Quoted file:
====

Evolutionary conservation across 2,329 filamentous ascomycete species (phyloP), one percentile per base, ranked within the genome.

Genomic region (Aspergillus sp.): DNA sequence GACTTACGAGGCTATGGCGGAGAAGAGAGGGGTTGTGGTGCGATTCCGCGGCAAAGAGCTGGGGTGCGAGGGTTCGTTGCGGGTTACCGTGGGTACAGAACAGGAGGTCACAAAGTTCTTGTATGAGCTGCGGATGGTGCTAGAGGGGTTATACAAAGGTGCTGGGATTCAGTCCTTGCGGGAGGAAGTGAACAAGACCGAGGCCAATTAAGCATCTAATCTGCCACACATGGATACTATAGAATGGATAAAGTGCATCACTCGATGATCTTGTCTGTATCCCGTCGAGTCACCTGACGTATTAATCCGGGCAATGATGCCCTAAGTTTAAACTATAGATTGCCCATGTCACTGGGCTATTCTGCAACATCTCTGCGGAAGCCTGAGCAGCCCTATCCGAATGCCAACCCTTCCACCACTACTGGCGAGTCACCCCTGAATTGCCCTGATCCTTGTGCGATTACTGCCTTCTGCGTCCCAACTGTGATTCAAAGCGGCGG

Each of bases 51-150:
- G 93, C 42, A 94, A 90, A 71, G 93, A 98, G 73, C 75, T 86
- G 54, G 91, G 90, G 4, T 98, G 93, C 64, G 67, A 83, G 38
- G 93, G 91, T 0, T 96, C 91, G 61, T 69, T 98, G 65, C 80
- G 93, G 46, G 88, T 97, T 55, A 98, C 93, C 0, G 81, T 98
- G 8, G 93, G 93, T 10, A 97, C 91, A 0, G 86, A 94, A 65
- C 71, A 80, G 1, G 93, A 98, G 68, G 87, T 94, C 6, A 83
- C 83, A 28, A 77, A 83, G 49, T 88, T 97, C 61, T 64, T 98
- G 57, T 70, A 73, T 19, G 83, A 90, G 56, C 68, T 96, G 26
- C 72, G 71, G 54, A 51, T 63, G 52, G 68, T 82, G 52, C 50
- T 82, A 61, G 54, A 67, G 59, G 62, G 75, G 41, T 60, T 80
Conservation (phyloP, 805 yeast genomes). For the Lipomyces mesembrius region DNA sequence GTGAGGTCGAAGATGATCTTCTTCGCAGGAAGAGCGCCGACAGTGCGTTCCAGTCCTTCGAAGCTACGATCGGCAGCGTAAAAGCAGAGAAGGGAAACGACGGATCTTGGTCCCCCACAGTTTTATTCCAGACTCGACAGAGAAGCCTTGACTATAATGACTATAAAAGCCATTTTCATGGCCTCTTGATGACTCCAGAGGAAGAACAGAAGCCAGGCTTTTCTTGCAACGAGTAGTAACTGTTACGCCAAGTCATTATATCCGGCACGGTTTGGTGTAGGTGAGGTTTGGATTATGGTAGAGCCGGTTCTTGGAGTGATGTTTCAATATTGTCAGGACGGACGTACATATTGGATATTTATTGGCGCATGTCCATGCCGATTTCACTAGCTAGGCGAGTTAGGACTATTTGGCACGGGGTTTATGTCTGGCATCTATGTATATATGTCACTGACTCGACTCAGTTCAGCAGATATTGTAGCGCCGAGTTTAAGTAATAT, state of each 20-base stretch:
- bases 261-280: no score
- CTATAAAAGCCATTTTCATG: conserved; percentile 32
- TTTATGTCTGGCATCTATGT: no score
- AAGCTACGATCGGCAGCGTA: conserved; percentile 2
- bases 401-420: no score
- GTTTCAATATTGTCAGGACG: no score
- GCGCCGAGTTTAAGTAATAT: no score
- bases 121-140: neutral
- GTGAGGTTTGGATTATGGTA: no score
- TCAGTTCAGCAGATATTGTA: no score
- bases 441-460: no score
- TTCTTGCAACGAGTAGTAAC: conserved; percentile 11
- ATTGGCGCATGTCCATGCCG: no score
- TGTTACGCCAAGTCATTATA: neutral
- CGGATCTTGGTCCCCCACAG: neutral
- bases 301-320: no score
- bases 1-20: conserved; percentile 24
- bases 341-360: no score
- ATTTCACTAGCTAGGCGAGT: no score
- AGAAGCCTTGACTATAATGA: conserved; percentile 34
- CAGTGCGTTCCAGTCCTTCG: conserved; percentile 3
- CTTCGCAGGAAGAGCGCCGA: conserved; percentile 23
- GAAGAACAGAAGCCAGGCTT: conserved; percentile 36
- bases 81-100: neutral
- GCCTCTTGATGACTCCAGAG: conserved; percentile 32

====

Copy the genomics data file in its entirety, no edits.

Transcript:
Evolutionary conservation across 2,329 filamentous ascomycete species (phyloP), one percentile per base, ranked within the genome.

Genomic region (Aspergillus sp.): DNA sequence GACTTACGAGGCTATGGCGGAGAAGAGAGGGGTTGTGGTGCGATTCCGCGGCAAAGAGCTGGGGTGCGAGGGTTCGTTGCGGGTTACCGTGGGTACAGAACAGGAGGTCACAAAGTTCTTGTATGAGCTGCGGATGGTGCTAGAGGGGTTATACAAAGGTGCTGGGATTCAGTCCTTGCGGGAGGAAGTGAACAAGACCGAGGCCAATTAAGCATCTAATCTGCCACACATGGATACTATAGAATGGATAAAGTGCATCACTCGATGATCTTGTCTGTATCCCGTCGAGTCACCTGACGTATTAATCCGGGCAATGATGCCCTAAGTTTAAACTATAGATTGCCCATGTCACTGGGCTATTCTGCAACATCTCTGCGGAAGCCTGAGCAGCCCTATCCGAATGCCAACCCTTCCACCACTACTGGCGAGTCACCCCTGAATTGCCCTGATCCTTGTGCGATTACTGCCTTCTGCGTCCCAACTGTGATTCAAAGCGGCGG

Each of bases 51-150:
- G 93, C 42, A 94, A 90, A 71, G 93, A 98, G 73, C 75, T 86
- G 54, G 91, G 90, G 4, T 98, G 93, C 64, G 67, A 83, G 38
- G 93, G 91, T 0, T 96, C 91, G 61, T 69, T 98, G 65, C 80
- G 93, G 46, G 88, T 97, T 55, A 98, C 93, C 0, G 81, T 98
- G 8, G 93, G 93, T 10, A 97, C 91, A 0, G 86, A 94, A 65
- C 71, A 80, G 1, G 93, A 98, G 68, G 87, T 94, C 6, A 83
- C 83, A 28, A 77, A 83, G 49, T 88, T 97, C 61, T 64, T 98
- G 57, T 70, A 73, T 19, G 83, A 90, G 56, C 68, T 96, G 26
- C 72, G 71, G 54, A 51, T 63, G 52, G 68, T 82, G 52, C 50
- T 82, A 61, G 54, A 67, G 59, G 62, G 75, G 41, T 60, T 80
Conservation (phyloP, 805 yeast genomes). For the Lipomyces mesembrius region DNA sequence GTGAGGTCGAAGATGATCTTCTTCGCAGGAAGAGCGCCGACAGTGCGTTCCAGTCCTTCGAAGCTACGATCGGCAGCGTAAAAGCAGAGAAGGGAAACGACGGATCTTGGTCCCCCACAGTTTTATTCCAGACTCGACAGAGAAGCCTTGACTATAATGACTATAAAAGCCATTTTCATGGCCTCTTGATGACTCCAGAGGAAGAACAGAAGCCAGGCTTTTCTTGCAACGAGTAGTAACTGTTACGCCAAGTCATTATATCCGGCACGGTTTGGTGTAGGTGAGGTTTGGATTATGGTAGAGCCGGTTCTTGGAGTGATGTTTCAATATTGTCAGGACGGACGTACATATTGGATATTTATTGGCGCATGTCCATGCCGATTTCACTAGCTAGGCGAGTTAGGACTATTTGGCACGGGGTTTATGTCTGGCATCTATGTATATATGTCACTGACTCGACTCAGTTCAGCAGATATTGTAGCGCCGAGTTTAAGTAATAT, state of each 20-base stretch:
- bases 261-280: no score
- CTATAAAAGCCATTTTCATG: conserved; percentile 32
- TTTATGTCTGGCATCTATGT: no score
- AAGCTACGATCGGCAGCGTA: conserved; percentile 2
- bases 401-420: no score
- GTTTCAATATTGTCAGGACG: no score
- GCGCCGAGTTTAAGTAATAT: no score
- bases 121-140: neutral
- GTGAGGTTTGGATTATGGTA: no score
- TCAGTTCAGCAGATATTGTA: no score
- bases 441-460: no score
- TTCTTGCAACGAGTAGTAAC: conserved; percentile 11
- ATTGGCGCATGTCCATGCCG: no score
- TGTTACGCCAAGTCATTATA: neutral
- CGGATCTTGGTCCCCCACAG: neutral
- bases 301-320: no score
- bases 1-20: conserved; percentile 24
- bases 341-360: no score
- ATTTCACTAGCTAGGCGAGT: no score
- AGAAGCCTTGACTATAATGA: conserved; percentile 34
- CAGTGCGTTCCAGTCCTTCG: conserved; percentile 3
- CTTCGCAGGAAGAGCGCCGA: conserved; percentile 23
- GAAGAACAGAAGCCAGGCTT: conserved; percentile 36
- bases 81-100: neutral
- GCCTCTTGATGACTCCAGAG: conserved; percentile 32